How to make a set of bed pockets

How to make a set of bed pockets

The problem with nightstands is that they tend to get crowded, what with the lamp, the remote, your soda, maybe a pair of glasses, but you can say good-bye to cluttered nightstands by making a set of bed pockets for keeping your personal items handy. Use just about any material, but make sure it will launder well. Measure from about a third of your mattress, over to the edge, and down to a few inches above the floor.

Then measure the width that you would like your bed pockets to be. If, for instance, you are bedridden, you might want a larger set of bed pockets, maybe a set that runs half the length of the bed, for holding necessities that you might not otherwise be able to reach. If you want something a little smaller, measure for a set that will be about a fifth of the length of your bed. After you have this gigantic rectangle cut out, cut another rectangle that will be a few inches longer than the width of the main piece of cloth, and the height of about a third of the entire piece.

Hem all the way around the large piece of fabric, and then hem all the way around the small piece. Position the smaller piece of fabric at the bottom of the large piece. Now sew down one side and across the bottom, putting tiny pleats in as you go across the bottom. This will allow the pockets to expand slightly rather than lay flat up against the large piece of fabric. After sewing the pleats in the bottom, sew the side seam.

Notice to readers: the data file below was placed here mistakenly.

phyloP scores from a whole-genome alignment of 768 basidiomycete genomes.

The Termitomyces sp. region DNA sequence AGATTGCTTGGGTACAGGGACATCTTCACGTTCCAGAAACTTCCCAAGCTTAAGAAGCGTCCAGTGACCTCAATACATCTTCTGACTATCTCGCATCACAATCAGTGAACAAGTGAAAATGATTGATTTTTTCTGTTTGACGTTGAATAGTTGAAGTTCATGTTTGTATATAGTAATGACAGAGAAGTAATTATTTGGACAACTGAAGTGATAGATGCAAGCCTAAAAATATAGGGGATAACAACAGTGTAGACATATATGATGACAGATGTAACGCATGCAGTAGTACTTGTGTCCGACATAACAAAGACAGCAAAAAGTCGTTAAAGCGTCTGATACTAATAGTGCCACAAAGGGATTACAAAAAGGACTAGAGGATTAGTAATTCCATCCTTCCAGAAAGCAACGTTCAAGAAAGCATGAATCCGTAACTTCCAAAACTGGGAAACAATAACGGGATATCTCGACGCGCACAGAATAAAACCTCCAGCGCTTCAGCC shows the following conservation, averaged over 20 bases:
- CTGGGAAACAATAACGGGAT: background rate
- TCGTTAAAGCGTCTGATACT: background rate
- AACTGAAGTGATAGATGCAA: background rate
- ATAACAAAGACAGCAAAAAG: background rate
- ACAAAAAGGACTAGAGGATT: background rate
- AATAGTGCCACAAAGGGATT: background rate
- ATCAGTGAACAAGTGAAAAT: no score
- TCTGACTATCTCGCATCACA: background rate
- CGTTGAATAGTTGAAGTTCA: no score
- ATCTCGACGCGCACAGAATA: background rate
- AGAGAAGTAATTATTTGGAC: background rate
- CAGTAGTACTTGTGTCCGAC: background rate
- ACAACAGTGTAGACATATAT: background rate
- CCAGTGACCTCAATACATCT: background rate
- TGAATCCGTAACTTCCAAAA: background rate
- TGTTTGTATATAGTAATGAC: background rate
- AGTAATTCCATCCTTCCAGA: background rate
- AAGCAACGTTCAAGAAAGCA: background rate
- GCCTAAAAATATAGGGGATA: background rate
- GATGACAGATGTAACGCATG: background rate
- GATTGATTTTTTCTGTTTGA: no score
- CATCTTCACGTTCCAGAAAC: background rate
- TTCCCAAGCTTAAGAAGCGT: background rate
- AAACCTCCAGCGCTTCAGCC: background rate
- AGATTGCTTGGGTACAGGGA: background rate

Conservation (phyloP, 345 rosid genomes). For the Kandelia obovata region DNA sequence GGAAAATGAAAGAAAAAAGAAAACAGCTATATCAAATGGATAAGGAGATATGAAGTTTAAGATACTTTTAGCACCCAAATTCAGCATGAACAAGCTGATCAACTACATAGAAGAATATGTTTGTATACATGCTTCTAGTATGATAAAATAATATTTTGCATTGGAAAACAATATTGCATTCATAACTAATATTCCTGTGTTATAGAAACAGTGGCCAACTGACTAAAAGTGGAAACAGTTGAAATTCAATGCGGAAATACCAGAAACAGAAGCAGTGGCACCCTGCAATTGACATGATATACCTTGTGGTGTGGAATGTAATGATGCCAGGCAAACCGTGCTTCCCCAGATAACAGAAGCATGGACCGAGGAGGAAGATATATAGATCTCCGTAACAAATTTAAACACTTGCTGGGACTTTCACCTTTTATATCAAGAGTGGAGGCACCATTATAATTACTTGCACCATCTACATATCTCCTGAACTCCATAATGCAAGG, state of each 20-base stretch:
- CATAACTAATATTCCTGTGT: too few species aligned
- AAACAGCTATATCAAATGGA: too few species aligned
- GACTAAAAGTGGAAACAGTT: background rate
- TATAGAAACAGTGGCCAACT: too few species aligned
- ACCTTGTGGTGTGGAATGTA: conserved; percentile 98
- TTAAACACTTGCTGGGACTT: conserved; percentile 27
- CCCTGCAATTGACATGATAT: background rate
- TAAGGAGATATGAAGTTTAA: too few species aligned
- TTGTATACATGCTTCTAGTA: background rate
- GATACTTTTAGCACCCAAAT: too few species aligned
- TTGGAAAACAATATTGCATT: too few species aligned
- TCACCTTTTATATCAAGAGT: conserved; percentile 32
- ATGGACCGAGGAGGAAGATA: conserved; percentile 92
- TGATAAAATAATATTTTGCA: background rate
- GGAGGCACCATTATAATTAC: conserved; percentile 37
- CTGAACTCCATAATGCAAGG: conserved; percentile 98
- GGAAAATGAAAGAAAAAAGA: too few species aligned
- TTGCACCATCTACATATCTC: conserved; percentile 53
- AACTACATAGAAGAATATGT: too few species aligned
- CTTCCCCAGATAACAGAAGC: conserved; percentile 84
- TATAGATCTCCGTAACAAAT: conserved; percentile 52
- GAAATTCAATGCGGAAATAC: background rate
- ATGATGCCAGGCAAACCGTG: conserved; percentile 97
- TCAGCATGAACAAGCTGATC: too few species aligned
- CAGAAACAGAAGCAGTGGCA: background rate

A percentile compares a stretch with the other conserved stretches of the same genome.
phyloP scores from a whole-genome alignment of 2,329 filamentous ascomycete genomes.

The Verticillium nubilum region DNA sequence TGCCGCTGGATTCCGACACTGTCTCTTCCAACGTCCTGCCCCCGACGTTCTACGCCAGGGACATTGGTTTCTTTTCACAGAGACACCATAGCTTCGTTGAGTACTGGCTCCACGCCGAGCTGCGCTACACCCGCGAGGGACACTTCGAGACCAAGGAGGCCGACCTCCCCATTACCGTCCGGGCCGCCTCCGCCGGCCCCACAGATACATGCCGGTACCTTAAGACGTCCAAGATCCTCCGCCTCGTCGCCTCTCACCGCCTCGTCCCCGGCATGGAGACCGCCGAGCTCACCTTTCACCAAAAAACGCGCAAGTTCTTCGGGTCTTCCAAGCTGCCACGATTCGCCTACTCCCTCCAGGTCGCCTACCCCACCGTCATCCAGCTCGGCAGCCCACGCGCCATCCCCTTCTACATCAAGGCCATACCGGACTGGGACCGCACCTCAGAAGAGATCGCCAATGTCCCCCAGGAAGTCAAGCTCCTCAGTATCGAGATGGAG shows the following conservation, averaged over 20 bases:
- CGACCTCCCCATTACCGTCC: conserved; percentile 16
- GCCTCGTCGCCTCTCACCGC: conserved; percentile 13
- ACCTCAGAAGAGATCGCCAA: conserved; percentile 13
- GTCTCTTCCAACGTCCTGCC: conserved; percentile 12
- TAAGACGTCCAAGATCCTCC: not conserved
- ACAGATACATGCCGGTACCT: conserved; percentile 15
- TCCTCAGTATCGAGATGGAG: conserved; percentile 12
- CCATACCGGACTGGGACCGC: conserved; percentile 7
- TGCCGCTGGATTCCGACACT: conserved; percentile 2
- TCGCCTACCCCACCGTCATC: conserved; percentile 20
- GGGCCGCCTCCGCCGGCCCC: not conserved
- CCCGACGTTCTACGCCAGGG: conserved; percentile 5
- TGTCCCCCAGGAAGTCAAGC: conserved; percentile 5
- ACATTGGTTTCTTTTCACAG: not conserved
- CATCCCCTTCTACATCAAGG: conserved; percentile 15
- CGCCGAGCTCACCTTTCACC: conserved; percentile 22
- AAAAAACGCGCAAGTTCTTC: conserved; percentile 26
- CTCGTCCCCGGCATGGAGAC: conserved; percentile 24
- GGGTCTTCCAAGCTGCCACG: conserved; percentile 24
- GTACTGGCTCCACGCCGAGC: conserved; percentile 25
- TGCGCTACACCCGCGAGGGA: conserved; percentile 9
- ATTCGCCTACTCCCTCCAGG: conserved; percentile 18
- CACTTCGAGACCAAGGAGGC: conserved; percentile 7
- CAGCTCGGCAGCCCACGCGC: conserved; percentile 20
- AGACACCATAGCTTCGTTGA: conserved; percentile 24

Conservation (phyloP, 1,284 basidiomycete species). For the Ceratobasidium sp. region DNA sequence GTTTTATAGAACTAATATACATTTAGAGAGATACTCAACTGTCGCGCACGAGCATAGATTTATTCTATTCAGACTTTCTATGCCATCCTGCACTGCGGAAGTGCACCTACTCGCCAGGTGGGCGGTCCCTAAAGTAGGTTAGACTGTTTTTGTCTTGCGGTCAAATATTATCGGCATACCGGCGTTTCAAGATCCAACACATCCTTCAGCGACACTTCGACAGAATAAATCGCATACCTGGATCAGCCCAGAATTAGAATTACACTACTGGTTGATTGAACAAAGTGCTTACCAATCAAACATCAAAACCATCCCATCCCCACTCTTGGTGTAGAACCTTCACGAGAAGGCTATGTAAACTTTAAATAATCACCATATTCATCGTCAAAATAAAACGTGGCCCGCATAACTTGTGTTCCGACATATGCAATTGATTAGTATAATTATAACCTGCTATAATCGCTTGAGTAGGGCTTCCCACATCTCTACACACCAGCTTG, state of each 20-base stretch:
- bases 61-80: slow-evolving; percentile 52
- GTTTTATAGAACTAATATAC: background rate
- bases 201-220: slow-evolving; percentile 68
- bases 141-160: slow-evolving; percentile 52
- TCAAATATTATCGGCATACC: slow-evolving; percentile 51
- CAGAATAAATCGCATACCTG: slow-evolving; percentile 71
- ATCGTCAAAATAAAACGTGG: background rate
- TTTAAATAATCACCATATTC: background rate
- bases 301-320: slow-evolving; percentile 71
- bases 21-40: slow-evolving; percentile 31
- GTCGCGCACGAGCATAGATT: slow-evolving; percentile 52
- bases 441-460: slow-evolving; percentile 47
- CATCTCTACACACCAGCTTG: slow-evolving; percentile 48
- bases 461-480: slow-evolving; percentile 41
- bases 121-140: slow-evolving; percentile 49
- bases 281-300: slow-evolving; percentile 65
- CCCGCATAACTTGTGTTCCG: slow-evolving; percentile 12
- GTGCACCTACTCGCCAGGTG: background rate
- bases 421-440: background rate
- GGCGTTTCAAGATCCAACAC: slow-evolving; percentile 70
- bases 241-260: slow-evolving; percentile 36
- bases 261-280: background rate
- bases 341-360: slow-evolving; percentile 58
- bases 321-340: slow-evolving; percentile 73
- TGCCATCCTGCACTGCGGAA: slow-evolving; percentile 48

Now you can decide how many pockets you want and sew straight lines up and down the pockets to separate them. You can leave it with just one pocket, but the pocket will tend to sag if you put much in it, so it’s advisable to make at least 2 pockets. You can embellish the bed pockets by tacking bows on where the pockets are separated, or by using a decorative braided rope to go around each pocket. Don’t forget to make another set for the other side of the bed.

The bed pockets are easily made for furniture, too. For a chair, measure from two-thirds down the outside arm, over the arm, down the inside arm, under the cushion, back up the inside arm of the opposite side, over that arm, and down the outside arm. Then cut two pieces for pockets, one on each side. After hemming both the large piece and both smaller pieces, attach the pockets, one on each side, and put in your separation seams. Then, remove the cushion; place the pockets over the arms and on the seat, then place your cushion back in its spot.

For a sofa, you can make the pockets similar to the ones for a bed, but make sure that the fabric will go well under the cushion to keep the pockets from sliding from the weight of the items in it. When no one is sitting on the cushion, the weight in the pockets can cause the pockets to slide if they’re not tucked far under the cushion.

To use an old pair of jeans for your bed pockets, take the back pockets off, turn them upside down, and then reattach them. Now you can tuck the legs of the jeans under the mattress and use the two back pockets for tucking your remote and glasses. You can also add a second set of pockets to this arrangement by cutting 2 more sets of pockets off of the second pair of jeans, then stitching them in place above the first set. For a child’s room try making a set for the end of the mattress for storing shoes or toys.

To use an old pair

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